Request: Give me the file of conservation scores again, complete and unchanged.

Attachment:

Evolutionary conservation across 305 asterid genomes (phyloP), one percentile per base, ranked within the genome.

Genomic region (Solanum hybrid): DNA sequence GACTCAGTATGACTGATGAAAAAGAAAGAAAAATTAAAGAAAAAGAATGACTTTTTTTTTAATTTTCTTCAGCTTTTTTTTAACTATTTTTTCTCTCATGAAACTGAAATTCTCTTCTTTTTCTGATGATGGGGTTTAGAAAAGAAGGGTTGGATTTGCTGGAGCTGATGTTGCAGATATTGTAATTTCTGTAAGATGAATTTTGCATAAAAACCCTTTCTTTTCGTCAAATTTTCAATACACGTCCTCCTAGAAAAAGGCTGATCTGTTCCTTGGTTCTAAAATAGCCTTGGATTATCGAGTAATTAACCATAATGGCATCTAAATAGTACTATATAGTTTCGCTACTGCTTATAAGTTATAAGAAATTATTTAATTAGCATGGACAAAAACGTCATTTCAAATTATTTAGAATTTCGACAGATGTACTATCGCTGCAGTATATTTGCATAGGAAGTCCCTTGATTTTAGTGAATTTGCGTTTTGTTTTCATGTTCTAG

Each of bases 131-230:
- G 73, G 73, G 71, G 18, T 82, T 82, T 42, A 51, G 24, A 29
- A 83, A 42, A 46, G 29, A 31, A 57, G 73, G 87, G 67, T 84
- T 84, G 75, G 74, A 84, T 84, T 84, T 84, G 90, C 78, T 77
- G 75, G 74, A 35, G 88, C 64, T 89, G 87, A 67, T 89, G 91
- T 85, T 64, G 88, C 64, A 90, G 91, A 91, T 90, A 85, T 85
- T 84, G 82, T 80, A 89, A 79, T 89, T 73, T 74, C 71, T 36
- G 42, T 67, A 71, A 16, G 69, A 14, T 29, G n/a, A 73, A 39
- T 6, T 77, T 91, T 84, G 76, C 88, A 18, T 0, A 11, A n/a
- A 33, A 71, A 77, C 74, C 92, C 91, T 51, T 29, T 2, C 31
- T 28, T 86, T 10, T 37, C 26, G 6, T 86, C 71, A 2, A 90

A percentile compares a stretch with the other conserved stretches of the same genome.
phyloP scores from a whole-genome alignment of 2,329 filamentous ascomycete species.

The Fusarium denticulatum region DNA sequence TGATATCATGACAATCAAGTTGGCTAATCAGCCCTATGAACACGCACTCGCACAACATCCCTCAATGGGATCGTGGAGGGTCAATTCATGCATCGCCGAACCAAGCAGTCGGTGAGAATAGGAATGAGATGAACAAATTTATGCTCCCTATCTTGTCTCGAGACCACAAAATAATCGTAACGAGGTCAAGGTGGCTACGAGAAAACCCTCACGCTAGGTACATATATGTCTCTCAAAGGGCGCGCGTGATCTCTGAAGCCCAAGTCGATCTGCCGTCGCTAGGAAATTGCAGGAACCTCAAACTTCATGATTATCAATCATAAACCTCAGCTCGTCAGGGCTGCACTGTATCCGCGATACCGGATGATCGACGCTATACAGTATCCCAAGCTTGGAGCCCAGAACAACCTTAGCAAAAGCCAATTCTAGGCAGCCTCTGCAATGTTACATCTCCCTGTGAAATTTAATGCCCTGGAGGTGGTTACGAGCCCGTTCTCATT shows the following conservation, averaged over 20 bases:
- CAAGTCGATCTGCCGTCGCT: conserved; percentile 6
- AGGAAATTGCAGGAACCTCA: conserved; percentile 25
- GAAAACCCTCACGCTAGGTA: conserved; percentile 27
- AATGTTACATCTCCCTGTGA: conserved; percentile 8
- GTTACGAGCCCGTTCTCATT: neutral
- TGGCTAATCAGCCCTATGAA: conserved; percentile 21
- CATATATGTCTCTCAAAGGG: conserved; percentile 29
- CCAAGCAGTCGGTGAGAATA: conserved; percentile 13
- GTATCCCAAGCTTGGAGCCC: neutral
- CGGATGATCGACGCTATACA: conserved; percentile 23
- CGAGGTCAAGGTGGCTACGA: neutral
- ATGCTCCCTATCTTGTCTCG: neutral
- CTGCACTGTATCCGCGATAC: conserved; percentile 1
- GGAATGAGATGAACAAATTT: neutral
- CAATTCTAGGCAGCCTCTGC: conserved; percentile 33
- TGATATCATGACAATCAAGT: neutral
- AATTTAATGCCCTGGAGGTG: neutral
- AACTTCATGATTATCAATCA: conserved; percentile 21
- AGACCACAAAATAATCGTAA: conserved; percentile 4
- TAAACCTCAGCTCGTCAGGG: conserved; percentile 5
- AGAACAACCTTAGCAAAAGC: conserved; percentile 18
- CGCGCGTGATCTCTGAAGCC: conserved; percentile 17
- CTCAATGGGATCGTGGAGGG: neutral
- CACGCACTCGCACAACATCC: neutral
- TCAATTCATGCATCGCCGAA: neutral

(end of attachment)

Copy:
Evolutionary conservation across 305 asterid genomes (phyloP), one percentile per base, ranked within the genome.

Genomic region (Solanum hybrid): DNA sequence GACTCAGTATGACTGATGAAAAAGAAAGAAAAATTAAAGAAAAAGAATGACTTTTTTTTTAATTTTCTTCAGCTTTTTTTTAACTATTTTTTCTCTCATGAAACTGAAATTCTCTTCTTTTTCTGATGATGGGGTTTAGAAAAGAAGGGTTGGATTTGCTGGAGCTGATGTTGCAGATATTGTAATTTCTGTAAGATGAATTTTGCATAAAAACCCTTTCTTTTCGTCAAATTTTCAATACACGTCCTCCTAGAAAAAGGCTGATCTGTTCCTTGGTTCTAAAATAGCCTTGGATTATCGAGTAATTAACCATAATGGCATCTAAATAGTACTATATAGTTTCGCTACTGCTTATAAGTTATAAGAAATTATTTAATTAGCATGGACAAAAACGTCATTTCAAATTATTTAGAATTTCGACAGATGTACTATCGCTGCAGTATATTTGCATAGGAAGTCCCTTGATTTTAGTGAATTTGCGTTTTGTTTTCATGTTCTAG

Each of bases 131-230:
- G 73, G 73, G 71, G 18, T 82, T 82, T 42, A 51, G 24, A 29
- A 83, A 42, A 46, G 29, A 31, A 57, G 73, G 87, G 67, T 84
- T 84, G 75, G 74, A 84, T 84, T 84, T 84, G 90, C 78, T 77
- G 75, G 74, A 35, G 88, C 64, T 89, G 87, A 67, T 89, G 91
- T 85, T 64, G 88, C 64, A 90, G 91, A 91, T 90, A 85, T 85
- T 84, G 82, T 80, A 89, A 79, T 89, T 73, T 74, C 71, T 36
- G 42, T 67, A 71, A 16, G 69, A 14, T 29, G n/a, A 73, A 39
- T 6, T 77, T 91, T 84, G 76, C 88, A 18, T 0, A 11, A n/a
- A 33, A 71, A 77, C 74, C 92, C 91, T 51, T 29, T 2, C 31
- T 28, T 86, T 10, T 37, C 26, G 6, T 86, C 71, A 2, A 90

A percentile compares a stretch with the other conserved stretches of the same genome.
phyloP scores from a whole-genome alignment of 2,329 filamentous ascomycete species.

The Fusarium denticulatum region DNA sequence TGATATCATGACAATCAAGTTGGCTAATCAGCCCTATGAACACGCACTCGCACAACATCCCTCAATGGGATCGTGGAGGGTCAATTCATGCATCGCCGAACCAAGCAGTCGGTGAGAATAGGAATGAGATGAACAAATTTATGCTCCCTATCTTGTCTCGAGACCACAAAATAATCGTAACGAGGTCAAGGTGGCTACGAGAAAACCCTCACGCTAGGTACATATATGTCTCTCAAAGGGCGCGCGTGATCTCTGAAGCCCAAGTCGATCTGCCGTCGCTAGGAAATTGCAGGAACCTCAAACTTCATGATTATCAATCATAAACCTCAGCTCGTCAGGGCTGCACTGTATCCGCGATACCGGATGATCGACGCTATACAGTATCCCAAGCTTGGAGCCCAGAACAACCTTAGCAAAAGCCAATTCTAGGCAGCCTCTGCAATGTTACATCTCCCTGTGAAATTTAATGCCCTGGAGGTGGTTACGAGCCCGTTCTCATT shows the following conservation, averaged over 20 bases:
- CAAGTCGATCTGCCGTCGCT: conserved; percentile 6
- AGGAAATTGCAGGAACCTCA: conserved; percentile 25
- GAAAACCCTCACGCTAGGTA: conserved; percentile 27
- AATGTTACATCTCCCTGTGA: conserved; percentile 8
- GTTACGAGCCCGTTCTCATT: neutral
- TGGCTAATCAGCCCTATGAA: conserved; percentile 21
- CATATATGTCTCTCAAAGGG: conserved; percentile 29
- CCAAGCAGTCGGTGAGAATA: conserved; percentile 13
- GTATCCCAAGCTTGGAGCCC: neutral
- CGGATGATCGACGCTATACA: conserved; percentile 23
- CGAGGTCAAGGTGGCTACGA: neutral
- ATGCTCCCTATCTTGTCTCG: neutral
- CTGCACTGTATCCGCGATAC: conserved; percentile 1
- GGAATGAGATGAACAAATTT: neutral
- CAATTCTAGGCAGCCTCTGC: conserved; percentile 33
- TGATATCATGACAATCAAGT: neutral
- AATTTAATGCCCTGGAGGTG: neutral
- AACTTCATGATTATCAATCA: conserved; percentile 21
- AGACCACAAAATAATCGTAA: conserved; percentile 4
- TAAACCTCAGCTCGTCAGGG: conserved; percentile 5
- AGAACAACCTTAGCAAAAGC: conserved; percentile 18
- CGCGCGTGATCTCTGAAGCC: conserved; percentile 17
- CTCAATGGGATCGTGGAGGG: neutral
- CACGCACTCGCACAACATCC: neutral
- TCAATTCATGCATCGCCGAA: neutral